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Welcome back superhero enthusiasts, 1990s culture enthusiasts and comic book collectors! Today we go back to the early 1990s and explore a key chapter in the post-Crisis era of DC Comics through a Superman comic book.
Previously, I reviewed Adventures of Superman #498 (1993) and Superman: The Man of Steel #20 (1993) which were chapters of the Funeral for a Friend storyline. In Superman: MOS #20, a large funeral took place which involved several special guests as well as other DC superheroes who paid tribute to Superman. The entire city of Metropolis is struggling to move forward as the sudden of Superman really impacted all the people, especially on Lois Lane.
With those details laid down, here is a look back at Superman #76, published in 1993 by DC Comics with a story written and illustrated by Dan Jurgens. This comic book marked the fourth chapter of the Funeral for a Friend storyline.
The story begins with Shazam (AKA Captain Marvel) arriving at the rooftop of the Daily Planet where the Flash, Batman, Wonder Woman, Green Lantern, Maxima and others are present. The whole city is experiencing a very somber Christmas season as the death and burial of Superman remains very strong on the people.
On the streets of Metropolis, a long-haired guy named Mitch walks down in the rain feeling troubled not only because Superman died but also due to the fact that their home got smashed during the encounter with the unstoppable Doomsday. Mitch then arrives at a gathering of people outside of a building’s front door. There are several reporters covering a lady speaking to them with a microphone. She tells them that she is Mrs. Superman…
Being the 4th chapter of the Funeral for a Friend storyline, Dan Jurgens crafted a story that not only dramatized the post-disaster situation of Metropolis but also had notable twists and developments that proved to be worth reading.
For one thing, this comic book has Lois Lane reunited at last with Clark Kent’s earthly parents Jonathan and Martha which was not only really dramatic but also had very rich dialogue written. By this point in this particular storyline, Lois Lane has gone through waves of deep emotions and pain, while getting stressed with journalistic work. As such, there is this dramatic pay-off that happened during the reunion with the elderly Kent couple.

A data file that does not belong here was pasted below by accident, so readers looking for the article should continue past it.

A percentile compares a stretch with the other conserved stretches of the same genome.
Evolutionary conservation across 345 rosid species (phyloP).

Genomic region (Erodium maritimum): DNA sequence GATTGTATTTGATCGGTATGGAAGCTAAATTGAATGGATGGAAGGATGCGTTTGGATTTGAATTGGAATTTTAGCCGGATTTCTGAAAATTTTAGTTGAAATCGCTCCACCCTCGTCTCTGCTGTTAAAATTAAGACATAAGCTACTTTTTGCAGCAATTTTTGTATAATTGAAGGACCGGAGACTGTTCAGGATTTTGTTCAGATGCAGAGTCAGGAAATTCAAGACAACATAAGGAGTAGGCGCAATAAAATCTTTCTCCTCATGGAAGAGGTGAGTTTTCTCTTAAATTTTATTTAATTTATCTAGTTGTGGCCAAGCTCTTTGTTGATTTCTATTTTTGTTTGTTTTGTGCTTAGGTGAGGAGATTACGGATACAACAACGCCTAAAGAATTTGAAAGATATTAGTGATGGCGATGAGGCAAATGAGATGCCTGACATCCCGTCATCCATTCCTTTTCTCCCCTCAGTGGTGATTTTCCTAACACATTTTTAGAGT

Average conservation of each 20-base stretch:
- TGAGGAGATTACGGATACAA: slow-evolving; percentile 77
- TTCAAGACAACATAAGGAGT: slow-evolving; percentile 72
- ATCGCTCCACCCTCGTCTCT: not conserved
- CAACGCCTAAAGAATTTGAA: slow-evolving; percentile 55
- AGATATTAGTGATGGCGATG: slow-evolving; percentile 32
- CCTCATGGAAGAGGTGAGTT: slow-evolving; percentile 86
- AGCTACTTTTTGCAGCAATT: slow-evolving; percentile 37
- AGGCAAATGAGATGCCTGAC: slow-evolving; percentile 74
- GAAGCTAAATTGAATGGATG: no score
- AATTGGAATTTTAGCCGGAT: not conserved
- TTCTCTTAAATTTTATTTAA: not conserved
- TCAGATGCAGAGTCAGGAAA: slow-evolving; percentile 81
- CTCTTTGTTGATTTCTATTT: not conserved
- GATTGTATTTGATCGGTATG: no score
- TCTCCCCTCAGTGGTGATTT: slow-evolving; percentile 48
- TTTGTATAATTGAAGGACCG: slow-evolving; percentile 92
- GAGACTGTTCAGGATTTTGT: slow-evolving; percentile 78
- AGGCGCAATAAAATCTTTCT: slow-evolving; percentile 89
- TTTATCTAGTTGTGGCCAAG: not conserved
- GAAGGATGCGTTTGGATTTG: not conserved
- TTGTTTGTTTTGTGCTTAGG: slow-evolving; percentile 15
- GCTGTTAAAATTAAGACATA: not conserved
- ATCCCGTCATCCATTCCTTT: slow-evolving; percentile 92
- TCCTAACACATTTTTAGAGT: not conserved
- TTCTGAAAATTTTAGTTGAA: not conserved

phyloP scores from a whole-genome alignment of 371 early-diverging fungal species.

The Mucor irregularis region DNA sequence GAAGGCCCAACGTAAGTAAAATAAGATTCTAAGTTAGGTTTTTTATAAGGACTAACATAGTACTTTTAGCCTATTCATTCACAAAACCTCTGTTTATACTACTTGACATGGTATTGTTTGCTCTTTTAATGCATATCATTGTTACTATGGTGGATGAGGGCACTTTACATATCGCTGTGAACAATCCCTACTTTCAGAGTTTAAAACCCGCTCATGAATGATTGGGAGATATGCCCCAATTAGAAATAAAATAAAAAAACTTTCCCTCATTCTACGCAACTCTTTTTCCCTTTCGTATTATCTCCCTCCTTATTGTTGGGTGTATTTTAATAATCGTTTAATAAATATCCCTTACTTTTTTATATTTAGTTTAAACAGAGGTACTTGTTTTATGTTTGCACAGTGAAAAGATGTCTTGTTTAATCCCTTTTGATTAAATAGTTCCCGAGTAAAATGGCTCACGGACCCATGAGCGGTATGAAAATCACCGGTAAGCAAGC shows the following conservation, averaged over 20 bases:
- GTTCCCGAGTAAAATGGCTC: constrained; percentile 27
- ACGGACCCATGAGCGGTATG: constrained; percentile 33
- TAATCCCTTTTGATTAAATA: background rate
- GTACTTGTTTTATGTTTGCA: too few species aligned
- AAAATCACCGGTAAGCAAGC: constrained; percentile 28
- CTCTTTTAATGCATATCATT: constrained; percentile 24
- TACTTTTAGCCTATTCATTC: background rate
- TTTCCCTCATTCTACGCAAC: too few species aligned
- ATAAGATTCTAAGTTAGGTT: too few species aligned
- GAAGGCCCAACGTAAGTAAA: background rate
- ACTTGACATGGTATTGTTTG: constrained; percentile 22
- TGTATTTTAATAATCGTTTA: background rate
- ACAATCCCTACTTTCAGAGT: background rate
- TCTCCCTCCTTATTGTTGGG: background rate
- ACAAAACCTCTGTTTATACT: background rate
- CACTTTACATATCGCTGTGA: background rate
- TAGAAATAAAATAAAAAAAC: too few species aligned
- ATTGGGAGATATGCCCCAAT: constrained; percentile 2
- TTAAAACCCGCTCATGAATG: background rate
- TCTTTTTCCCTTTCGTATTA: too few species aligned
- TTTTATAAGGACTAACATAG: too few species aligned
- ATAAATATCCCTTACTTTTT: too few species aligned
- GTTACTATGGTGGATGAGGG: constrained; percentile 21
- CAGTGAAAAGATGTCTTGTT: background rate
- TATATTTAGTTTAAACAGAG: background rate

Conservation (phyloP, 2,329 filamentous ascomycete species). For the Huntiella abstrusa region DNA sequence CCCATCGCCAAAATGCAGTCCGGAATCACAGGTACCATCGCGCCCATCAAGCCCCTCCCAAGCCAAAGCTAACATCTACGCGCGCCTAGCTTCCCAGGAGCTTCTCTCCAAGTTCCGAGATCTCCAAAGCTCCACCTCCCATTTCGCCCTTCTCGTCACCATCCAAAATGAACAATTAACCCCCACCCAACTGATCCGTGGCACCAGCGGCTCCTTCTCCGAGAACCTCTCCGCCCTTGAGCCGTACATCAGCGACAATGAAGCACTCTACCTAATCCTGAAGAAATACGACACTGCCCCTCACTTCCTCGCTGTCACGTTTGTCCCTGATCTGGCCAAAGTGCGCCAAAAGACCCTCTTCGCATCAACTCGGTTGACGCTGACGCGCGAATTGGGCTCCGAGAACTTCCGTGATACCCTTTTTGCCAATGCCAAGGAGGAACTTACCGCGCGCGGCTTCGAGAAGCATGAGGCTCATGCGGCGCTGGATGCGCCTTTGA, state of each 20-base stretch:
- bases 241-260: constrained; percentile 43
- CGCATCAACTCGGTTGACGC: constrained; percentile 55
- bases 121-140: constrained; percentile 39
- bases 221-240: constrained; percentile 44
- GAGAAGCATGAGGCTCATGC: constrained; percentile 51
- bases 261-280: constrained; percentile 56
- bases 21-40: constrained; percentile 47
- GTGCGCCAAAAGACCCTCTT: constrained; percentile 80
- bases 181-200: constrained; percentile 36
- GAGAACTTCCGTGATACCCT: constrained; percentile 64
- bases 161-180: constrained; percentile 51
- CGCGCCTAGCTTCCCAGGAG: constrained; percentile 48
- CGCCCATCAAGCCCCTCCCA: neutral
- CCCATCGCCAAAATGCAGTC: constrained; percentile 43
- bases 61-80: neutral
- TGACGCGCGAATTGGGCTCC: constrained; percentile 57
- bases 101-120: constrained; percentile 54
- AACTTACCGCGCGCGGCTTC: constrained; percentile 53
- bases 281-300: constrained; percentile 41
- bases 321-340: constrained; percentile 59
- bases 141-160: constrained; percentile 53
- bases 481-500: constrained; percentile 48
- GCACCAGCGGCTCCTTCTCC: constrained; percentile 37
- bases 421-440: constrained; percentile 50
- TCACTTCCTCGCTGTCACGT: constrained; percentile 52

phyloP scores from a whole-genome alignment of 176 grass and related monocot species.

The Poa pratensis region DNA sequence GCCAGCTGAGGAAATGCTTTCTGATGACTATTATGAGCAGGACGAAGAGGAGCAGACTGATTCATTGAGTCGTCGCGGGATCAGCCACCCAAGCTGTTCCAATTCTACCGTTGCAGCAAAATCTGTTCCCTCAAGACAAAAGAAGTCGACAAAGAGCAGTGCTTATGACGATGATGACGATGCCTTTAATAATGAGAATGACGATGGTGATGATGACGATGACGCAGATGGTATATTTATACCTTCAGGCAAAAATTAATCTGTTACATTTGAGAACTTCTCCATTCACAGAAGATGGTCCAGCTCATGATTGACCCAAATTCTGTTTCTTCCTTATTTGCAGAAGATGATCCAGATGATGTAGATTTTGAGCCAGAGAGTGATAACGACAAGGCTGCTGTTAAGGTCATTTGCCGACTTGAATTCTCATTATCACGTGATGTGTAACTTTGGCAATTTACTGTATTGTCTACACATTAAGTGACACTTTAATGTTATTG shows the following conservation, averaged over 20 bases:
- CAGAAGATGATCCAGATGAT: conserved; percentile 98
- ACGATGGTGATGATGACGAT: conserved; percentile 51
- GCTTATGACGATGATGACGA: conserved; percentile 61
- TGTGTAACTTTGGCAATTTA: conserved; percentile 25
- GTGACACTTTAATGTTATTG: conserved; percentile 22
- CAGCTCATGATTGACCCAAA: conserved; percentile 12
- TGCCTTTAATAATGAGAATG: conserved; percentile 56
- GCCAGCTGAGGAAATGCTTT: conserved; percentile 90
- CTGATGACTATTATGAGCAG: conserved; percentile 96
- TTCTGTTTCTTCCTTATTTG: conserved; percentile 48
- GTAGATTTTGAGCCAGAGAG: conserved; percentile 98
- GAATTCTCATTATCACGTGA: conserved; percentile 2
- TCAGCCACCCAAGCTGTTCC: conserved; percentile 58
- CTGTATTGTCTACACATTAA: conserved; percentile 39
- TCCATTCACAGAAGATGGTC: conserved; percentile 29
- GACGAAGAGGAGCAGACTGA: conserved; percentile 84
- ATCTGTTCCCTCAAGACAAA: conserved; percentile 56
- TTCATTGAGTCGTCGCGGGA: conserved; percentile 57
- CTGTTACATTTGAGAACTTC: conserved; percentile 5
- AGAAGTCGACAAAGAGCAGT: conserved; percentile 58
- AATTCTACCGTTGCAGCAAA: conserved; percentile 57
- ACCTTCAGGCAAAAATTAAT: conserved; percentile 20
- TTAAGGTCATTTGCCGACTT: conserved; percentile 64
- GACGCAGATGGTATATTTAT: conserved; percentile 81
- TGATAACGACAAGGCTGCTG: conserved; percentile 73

What is most notable here is the scene in which Superman’s super-powered allies visit a local post office that literally got flooded with lots of mail from around the world addressed to the Man of Steel. On face value, such a scenario looked silly but the way Dan Jurgens crafted the dialogue and the images, the post office scene became believable and sensible to read. This shows that superheroes like Aquaman, Wonder Woman, the Flash and others do have hearts to be caring and sensible to the people.
The scene of the ordinary guy Mitch is significant as well. Clearly the character symbolizes the poor and struggling American who remembers how a complete stranger like Superman came along, stood up to fight for Mitch’s family and died in the process (while Mitch’s father was absent).
This comic book is also a Christmas tale. How Christmas was dramatized here has to be seen and you readers should get a copy of this comic book to find out why. It should be noted that there are themes of reconciliation and the nuclear family that made the Christmas tale meaningful.
Even without the presence of the Man of Steel and no good-versus-evil conflict, Superman #76 (1993) is a great read as it pushed forward the Funeral for a Friend storyline while successfully telling a meaningful Christmas tale of its own complete with a very unique portrayal of the Justice League and Superman’s allies. How people deal with emotions and stress over Superman’s death was portrayed as highly believable and Dan Jurgen’s writing here was done with really high quality.
Overall, Superman #76 (1993) is highly recommended.
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